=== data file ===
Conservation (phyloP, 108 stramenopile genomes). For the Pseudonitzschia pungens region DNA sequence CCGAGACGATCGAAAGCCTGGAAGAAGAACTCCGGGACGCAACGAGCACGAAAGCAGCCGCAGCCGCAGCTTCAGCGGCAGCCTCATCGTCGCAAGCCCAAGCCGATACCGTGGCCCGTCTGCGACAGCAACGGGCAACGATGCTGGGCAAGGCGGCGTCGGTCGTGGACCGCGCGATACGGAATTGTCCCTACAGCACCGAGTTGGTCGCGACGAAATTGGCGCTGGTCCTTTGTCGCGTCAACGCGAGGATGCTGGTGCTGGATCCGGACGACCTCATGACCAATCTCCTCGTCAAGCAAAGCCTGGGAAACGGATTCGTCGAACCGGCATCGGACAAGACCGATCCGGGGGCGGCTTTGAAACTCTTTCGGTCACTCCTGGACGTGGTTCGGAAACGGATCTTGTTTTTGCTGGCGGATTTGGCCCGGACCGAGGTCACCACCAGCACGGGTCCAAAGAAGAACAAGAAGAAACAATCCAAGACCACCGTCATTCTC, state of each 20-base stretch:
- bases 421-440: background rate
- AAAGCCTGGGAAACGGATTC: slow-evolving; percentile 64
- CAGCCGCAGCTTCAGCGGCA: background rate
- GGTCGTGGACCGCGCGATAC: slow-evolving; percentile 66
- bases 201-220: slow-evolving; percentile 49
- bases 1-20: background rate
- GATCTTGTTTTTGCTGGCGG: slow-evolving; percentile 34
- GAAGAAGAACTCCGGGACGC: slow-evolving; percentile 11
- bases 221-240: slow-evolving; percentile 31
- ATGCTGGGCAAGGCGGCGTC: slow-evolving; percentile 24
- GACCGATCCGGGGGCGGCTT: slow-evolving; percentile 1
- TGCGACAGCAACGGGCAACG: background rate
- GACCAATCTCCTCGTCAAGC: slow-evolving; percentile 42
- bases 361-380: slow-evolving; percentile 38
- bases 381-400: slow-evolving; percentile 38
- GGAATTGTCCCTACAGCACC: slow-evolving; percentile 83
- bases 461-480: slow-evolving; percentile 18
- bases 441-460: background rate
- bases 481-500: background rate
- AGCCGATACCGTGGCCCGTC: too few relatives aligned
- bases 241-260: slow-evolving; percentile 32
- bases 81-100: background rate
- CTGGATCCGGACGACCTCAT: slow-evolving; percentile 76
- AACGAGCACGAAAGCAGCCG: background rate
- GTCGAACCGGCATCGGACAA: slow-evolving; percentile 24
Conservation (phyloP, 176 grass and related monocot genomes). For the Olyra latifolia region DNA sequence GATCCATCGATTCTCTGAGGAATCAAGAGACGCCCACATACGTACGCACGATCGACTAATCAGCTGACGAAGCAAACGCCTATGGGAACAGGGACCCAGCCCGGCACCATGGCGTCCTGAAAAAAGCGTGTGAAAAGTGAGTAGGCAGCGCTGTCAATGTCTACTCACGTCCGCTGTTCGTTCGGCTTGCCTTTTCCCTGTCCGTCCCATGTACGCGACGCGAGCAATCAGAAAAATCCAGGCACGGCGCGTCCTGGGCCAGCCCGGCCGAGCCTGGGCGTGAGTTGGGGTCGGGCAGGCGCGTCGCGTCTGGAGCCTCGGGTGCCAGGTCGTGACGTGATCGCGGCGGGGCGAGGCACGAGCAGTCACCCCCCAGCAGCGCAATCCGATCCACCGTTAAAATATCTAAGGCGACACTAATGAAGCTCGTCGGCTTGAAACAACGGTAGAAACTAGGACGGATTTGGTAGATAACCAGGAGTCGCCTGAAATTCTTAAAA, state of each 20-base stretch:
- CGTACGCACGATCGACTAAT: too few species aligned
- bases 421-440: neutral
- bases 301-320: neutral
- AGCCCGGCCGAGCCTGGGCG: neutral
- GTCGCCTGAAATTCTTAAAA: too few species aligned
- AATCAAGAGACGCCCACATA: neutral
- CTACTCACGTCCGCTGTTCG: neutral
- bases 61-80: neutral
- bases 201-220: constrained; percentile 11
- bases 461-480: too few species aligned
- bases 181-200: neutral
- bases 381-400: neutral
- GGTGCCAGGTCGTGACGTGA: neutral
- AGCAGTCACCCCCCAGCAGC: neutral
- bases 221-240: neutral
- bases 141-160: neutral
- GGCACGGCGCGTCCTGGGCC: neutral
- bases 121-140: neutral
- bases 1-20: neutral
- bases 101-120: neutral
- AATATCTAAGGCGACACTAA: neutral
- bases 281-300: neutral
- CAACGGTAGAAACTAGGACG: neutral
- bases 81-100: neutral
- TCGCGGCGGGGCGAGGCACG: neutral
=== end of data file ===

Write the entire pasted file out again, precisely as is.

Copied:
Conservation (phyloP, 108 stramenopile genomes). For the Pseudonitzschia pungens region DNA sequence CCGAGACGATCGAAAGCCTGGAAGAAGAACTCCGGGACGCAACGAGCACGAAAGCAGCCGCAGCCGCAGCTTCAGCGGCAGCCTCATCGTCGCAAGCCCAAGCCGATACCGTGGCCCGTCTGCGACAGCAACGGGCAACGATGCTGGGCAAGGCGGCGTCGGTCGTGGACCGCGCGATACGGAATTGTCCCTACAGCACCGAGTTGGTCGCGACGAAATTGGCGCTGGTCCTTTGTCGCGTCAACGCGAGGATGCTGGTGCTGGATCCGGACGACCTCATGACCAATCTCCTCGTCAAGCAAAGCCTGGGAAACGGATTCGTCGAACCGGCATCGGACAAGACCGATCCGGGGGCGGCTTTGAAACTCTTTCGGTCACTCCTGGACGTGGTTCGGAAACGGATCTTGTTTTTGCTGGCGGATTTGGCCCGGACCGAGGTCACCACCAGCACGGGTCCAAAGAAGAACAAGAAGAAACAATCCAAGACCACCGTCATTCTC, state of each 20-base stretch:
- bases 421-440: background rate
- AAAGCCTGGGAAACGGATTC: slow-evolving; percentile 64
- CAGCCGCAGCTTCAGCGGCA: background rate
- GGTCGTGGACCGCGCGATAC: slow-evolving; percentile 66
- bases 201-220: slow-evolving; percentile 49
- bases 1-20: background rate
- GATCTTGTTTTTGCTGGCGG: slow-evolving; percentile 34
- GAAGAAGAACTCCGGGACGC: slow-evolving; percentile 11
- bases 221-240: slow-evolving; percentile 31
- ATGCTGGGCAAGGCGGCGTC: slow-evolving; percentile 24
- GACCGATCCGGGGGCGGCTT: slow-evolving; percentile 1
- TGCGACAGCAACGGGCAACG: background rate
- GACCAATCTCCTCGTCAAGC: slow-evolving; percentile 42
- bases 361-380: slow-evolving; percentile 38
- bases 381-400: slow-evolving; percentile 38
- GGAATTGTCCCTACAGCACC: slow-evolving; percentile 83
- bases 461-480: slow-evolving; percentile 18
- bases 441-460: background rate
- bases 481-500: background rate
- AGCCGATACCGTGGCCCGTC: too few relatives aligned
- bases 241-260: slow-evolving; percentile 32
- bases 81-100: background rate
- CTGGATCCGGACGACCTCAT: slow-evolving; percentile 76
- AACGAGCACGAAAGCAGCCG: background rate
- GTCGAACCGGCATCGGACAA: slow-evolving; percentile 24
Conservation (phyloP, 176 grass and related monocot genomes). For the Olyra latifolia region DNA sequence GATCCATCGATTCTCTGAGGAATCAAGAGACGCCCACATACGTACGCACGATCGACTAATCAGCTGACGAAGCAAACGCCTATGGGAACAGGGACCCAGCCCGGCACCATGGCGTCCTGAAAAAAGCGTGTGAAAAGTGAGTAGGCAGCGCTGTCAATGTCTACTCACGTCCGCTGTTCGTTCGGCTTGCCTTTTCCCTGTCCGTCCCATGTACGCGACGCGAGCAATCAGAAAAATCCAGGCACGGCGCGTCCTGGGCCAGCCCGGCCGAGCCTGGGCGTGAGTTGGGGTCGGGCAGGCGCGTCGCGTCTGGAGCCTCGGGTGCCAGGTCGTGACGTGATCGCGGCGGGGCGAGGCACGAGCAGTCACCCCCCAGCAGCGCAATCCGATCCACCGTTAAAATATCTAAGGCGACACTAATGAAGCTCGTCGGCTTGAAACAACGGTAGAAACTAGGACGGATTTGGTAGATAACCAGGAGTCGCCTGAAATTCTTAAAA, state of each 20-base stretch:
- CGTACGCACGATCGACTAAT: too few species aligned
- bases 421-440: neutral
- bases 301-320: neutral
- AGCCCGGCCGAGCCTGGGCG: neutral
- GTCGCCTGAAATTCTTAAAA: too few species aligned
- AATCAAGAGACGCCCACATA: neutral
- CTACTCACGTCCGCTGTTCG: neutral
- bases 61-80: neutral
- bases 201-220: constrained; percentile 11
- bases 461-480: too few species aligned
- bases 181-200: neutral
- bases 381-400: neutral
- GGTGCCAGGTCGTGACGTGA: neutral
- AGCAGTCACCCCCCAGCAGC: neutral
- bases 221-240: neutral
- bases 141-160: neutral
- GGCACGGCGCGTCCTGGGCC: neutral
- bases 121-140: neutral
- bases 1-20: neutral
- bases 101-120: neutral
- AATATCTAAGGCGACACTAA: neutral
- bases 281-300: neutral
- CAACGGTAGAAACTAGGACG: neutral
- bases 81-100: neutral
- TCGCGGCGGGGCGAGGCACG: neutral